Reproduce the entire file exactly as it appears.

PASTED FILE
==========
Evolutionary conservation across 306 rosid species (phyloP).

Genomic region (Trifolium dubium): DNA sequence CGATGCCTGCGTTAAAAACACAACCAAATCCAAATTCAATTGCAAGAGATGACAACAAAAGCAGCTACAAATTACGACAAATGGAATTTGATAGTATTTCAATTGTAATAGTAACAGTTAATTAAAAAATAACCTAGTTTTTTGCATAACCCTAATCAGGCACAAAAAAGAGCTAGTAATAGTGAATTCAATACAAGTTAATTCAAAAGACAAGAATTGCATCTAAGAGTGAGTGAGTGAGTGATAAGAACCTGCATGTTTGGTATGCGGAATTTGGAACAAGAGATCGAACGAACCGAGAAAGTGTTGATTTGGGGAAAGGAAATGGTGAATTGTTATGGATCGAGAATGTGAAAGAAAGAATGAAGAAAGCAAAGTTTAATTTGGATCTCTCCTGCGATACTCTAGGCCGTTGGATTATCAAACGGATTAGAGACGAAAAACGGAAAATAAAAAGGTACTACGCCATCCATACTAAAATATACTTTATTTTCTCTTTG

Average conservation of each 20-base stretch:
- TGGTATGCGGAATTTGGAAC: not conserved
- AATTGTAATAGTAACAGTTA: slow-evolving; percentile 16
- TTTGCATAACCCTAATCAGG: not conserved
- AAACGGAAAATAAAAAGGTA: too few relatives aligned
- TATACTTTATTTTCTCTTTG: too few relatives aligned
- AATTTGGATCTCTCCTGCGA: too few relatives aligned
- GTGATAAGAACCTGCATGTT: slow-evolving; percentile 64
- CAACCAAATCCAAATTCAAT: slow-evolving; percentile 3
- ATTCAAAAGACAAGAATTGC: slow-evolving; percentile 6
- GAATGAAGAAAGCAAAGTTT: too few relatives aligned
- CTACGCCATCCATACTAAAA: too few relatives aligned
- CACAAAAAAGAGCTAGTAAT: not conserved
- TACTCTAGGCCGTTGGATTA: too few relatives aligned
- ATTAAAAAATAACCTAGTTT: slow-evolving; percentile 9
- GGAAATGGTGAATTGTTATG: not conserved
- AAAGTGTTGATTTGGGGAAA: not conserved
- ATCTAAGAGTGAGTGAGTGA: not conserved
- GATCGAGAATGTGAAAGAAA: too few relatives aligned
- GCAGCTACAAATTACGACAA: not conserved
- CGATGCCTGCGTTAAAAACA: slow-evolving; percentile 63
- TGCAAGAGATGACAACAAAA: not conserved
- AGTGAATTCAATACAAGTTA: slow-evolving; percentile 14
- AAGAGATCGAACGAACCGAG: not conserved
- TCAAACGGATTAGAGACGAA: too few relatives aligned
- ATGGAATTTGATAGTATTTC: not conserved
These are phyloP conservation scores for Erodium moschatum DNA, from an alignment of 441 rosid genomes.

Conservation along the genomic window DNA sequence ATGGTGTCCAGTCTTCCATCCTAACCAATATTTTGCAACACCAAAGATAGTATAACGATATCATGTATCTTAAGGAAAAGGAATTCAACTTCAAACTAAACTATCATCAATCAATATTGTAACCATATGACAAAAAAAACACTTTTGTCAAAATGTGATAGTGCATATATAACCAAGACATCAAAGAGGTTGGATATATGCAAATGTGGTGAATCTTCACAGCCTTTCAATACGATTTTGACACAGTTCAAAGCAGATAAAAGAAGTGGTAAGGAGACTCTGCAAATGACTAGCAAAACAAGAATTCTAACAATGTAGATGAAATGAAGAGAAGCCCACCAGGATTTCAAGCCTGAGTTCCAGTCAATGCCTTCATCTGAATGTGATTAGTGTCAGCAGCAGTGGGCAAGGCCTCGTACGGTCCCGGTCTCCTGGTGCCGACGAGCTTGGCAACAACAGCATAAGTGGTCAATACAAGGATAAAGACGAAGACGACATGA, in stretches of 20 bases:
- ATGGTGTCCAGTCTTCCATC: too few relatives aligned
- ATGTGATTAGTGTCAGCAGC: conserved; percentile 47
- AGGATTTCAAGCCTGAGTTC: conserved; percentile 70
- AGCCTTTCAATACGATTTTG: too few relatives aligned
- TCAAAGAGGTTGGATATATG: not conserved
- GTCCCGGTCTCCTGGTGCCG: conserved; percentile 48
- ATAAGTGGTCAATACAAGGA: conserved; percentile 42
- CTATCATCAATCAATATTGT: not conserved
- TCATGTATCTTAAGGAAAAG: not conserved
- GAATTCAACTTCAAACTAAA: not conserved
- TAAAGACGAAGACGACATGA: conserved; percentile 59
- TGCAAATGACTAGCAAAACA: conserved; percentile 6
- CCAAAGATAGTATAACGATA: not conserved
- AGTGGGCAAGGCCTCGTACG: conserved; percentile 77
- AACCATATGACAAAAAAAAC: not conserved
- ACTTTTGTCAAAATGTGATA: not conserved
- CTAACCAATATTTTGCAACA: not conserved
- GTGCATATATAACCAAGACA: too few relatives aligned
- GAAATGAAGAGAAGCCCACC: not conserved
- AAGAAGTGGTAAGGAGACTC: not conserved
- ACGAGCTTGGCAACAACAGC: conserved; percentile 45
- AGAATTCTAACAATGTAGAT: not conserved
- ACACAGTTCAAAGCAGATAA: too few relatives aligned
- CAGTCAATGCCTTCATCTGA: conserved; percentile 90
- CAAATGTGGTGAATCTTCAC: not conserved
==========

Evolutionary conservation across 306 rosid species (phyloP).

Genomic region (Trifolium dubium): DNA sequence CGATGCCTGCGTTAAAAACACAACCAAATCCAAATTCAATTGCAAGAGATGACAACAAAAGCAGCTACAAATTACGACAAATGGAATTTGATAGTATTTCAATTGTAATAGTAACAGTTAATTAAAAAATAACCTAGTTTTTTGCATAACCCTAATCAGGCACAAAAAAGAGCTAGTAATAGTGAATTCAATACAAGTTAATTCAAAAGACAAGAATTGCATCTAAGAGTGAGTGAGTGAGTGATAAGAACCTGCATGTTTGGTATGCGGAATTTGGAACAAGAGATCGAACGAACCGAGAAAGTGTTGATTTGGGGAAAGGAAATGGTGAATTGTTATGGATCGAGAATGTGAAAGAAAGAATGAAGAAAGCAAAGTTTAATTTGGATCTCTCCTGCGATACTCTAGGCCGTTGGATTATCAAACGGATTAGAGACGAAAAACGGAAAATAAAAAGGTACTACGCCATCCATACTAAAATATACTTTATTTTCTCTTTG

Average conservation of each 20-base stretch:
- TGGTATGCGGAATTTGGAAC: not conserved
- AATTGTAATAGTAACAGTTA: slow-evolving; percentile 16
- TTTGCATAACCCTAATCAGG: not conserved
- AAACGGAAAATAAAAAGGTA: too few relatives aligned
- TATACTTTATTTTCTCTTTG: too few relatives aligned
- AATTTGGATCTCTCCTGCGA: too few relatives aligned
- GTGATAAGAACCTGCATGTT: slow-evolving; percentile 64
- CAACCAAATCCAAATTCAAT: slow-evolving; percentile 3
- ATTCAAAAGACAAGAATTGC: slow-evolving; percentile 6
- GAATGAAGAAAGCAAAGTTT: too few relatives aligned
- CTACGCCATCCATACTAAAA: too few relatives aligned
- CACAAAAAAGAGCTAGTAAT: not conserved
- TACTCTAGGCCGTTGGATTA: too few relatives aligned
- ATTAAAAAATAACCTAGTTT: slow-evolving; percentile 9
- GGAAATGGTGAATTGTTATG: not conserved
- AAAGTGTTGATTTGGGGAAA: not conserved
- ATCTAAGAGTGAGTGAGTGA: not conserved
- GATCGAGAATGTGAAAGAAA: too few relatives aligned
- GCAGCTACAAATTACGACAA: not conserved
- CGATGCCTGCGTTAAAAACA: slow-evolving; percentile 63
- TGCAAGAGATGACAACAAAA: not conserved
- AGTGAATTCAATACAAGTTA: slow-evolving; percentile 14
- AAGAGATCGAACGAACCGAG: not conserved
- TCAAACGGATTAGAGACGAA: too few relatives aligned
- ATGGAATTTGATAGTATTTC: not conserved
These are phyloP conservation scores for Erodium moschatum DNA, from an alignment of 441 rosid genomes.

Conservation along the genomic window DNA sequence ATGGTGTCCAGTCTTCCATCCTAACCAATATTTTGCAACACCAAAGATAGTATAACGATATCATGTATCTTAAGGAAAAGGAATTCAACTTCAAACTAAACTATCATCAATCAATATTGTAACCATATGACAAAAAAAACACTTTTGTCAAAATGTGATAGTGCATATATAACCAAGACATCAAAGAGGTTGGATATATGCAAATGTGGTGAATCTTCACAGCCTTTCAATACGATTTTGACACAGTTCAAAGCAGATAAAAGAAGTGGTAAGGAGACTCTGCAAATGACTAGCAAAACAAGAATTCTAACAATGTAGATGAAATGAAGAGAAGCCCACCAGGATTTCAAGCCTGAGTTCCAGTCAATGCCTTCATCTGAATGTGATTAGTGTCAGCAGCAGTGGGCAAGGCCTCGTACGGTCCCGGTCTCCTGGTGCCGACGAGCTTGGCAACAACAGCATAAGTGGTCAATACAAGGATAAAGACGAAGACGACATGA, in stretches of 20 bases:
- ATGGTGTCCAGTCTTCCATC: too few relatives aligned
- ATGTGATTAGTGTCAGCAGC: conserved; percentile 47
- AGGATTTCAAGCCTGAGTTC: conserved; percentile 70
- AGCCTTTCAATACGATTTTG: too few relatives aligned
- TCAAAGAGGTTGGATATATG: not conserved
- GTCCCGGTCTCCTGGTGCCG: conserved; percentile 48
- ATAAGTGGTCAATACAAGGA: conserved; percentile 42
- CTATCATCAATCAATATTGT: not conserved
- TCATGTATCTTAAGGAAAAG: not conserved
- GAATTCAACTTCAAACTAAA: not conserved
- TAAAGACGAAGACGACATGA: conserved; percentile 59
- TGCAAATGACTAGCAAAACA: conserved; percentile 6
- CCAAAGATAGTATAACGATA: not conserved
- AGTGGGCAAGGCCTCGTACG: conserved; percentile 77
- AACCATATGACAAAAAAAAC: not conserved
- ACTTTTGTCAAAATGTGATA: not conserved
- CTAACCAATATTTTGCAACA: not conserved
- GTGCATATATAACCAAGACA: too few relatives aligned
- GAAATGAAGAGAAGCCCACC: not conserved
- AAGAAGTGGTAAGGAGACTC: not conserved
- ACGAGCTTGGCAACAACAGC: conserved; percentile 45
- AGAATTCTAACAATGTAGAT: not conserved
- ACACAGTTCAAAGCAGATAA: too few relatives aligned
- CAGTCAATGCCTTCATCTGA: conserved; percentile 90
- CAAATGTGGTGAATCTTCAC: not conserved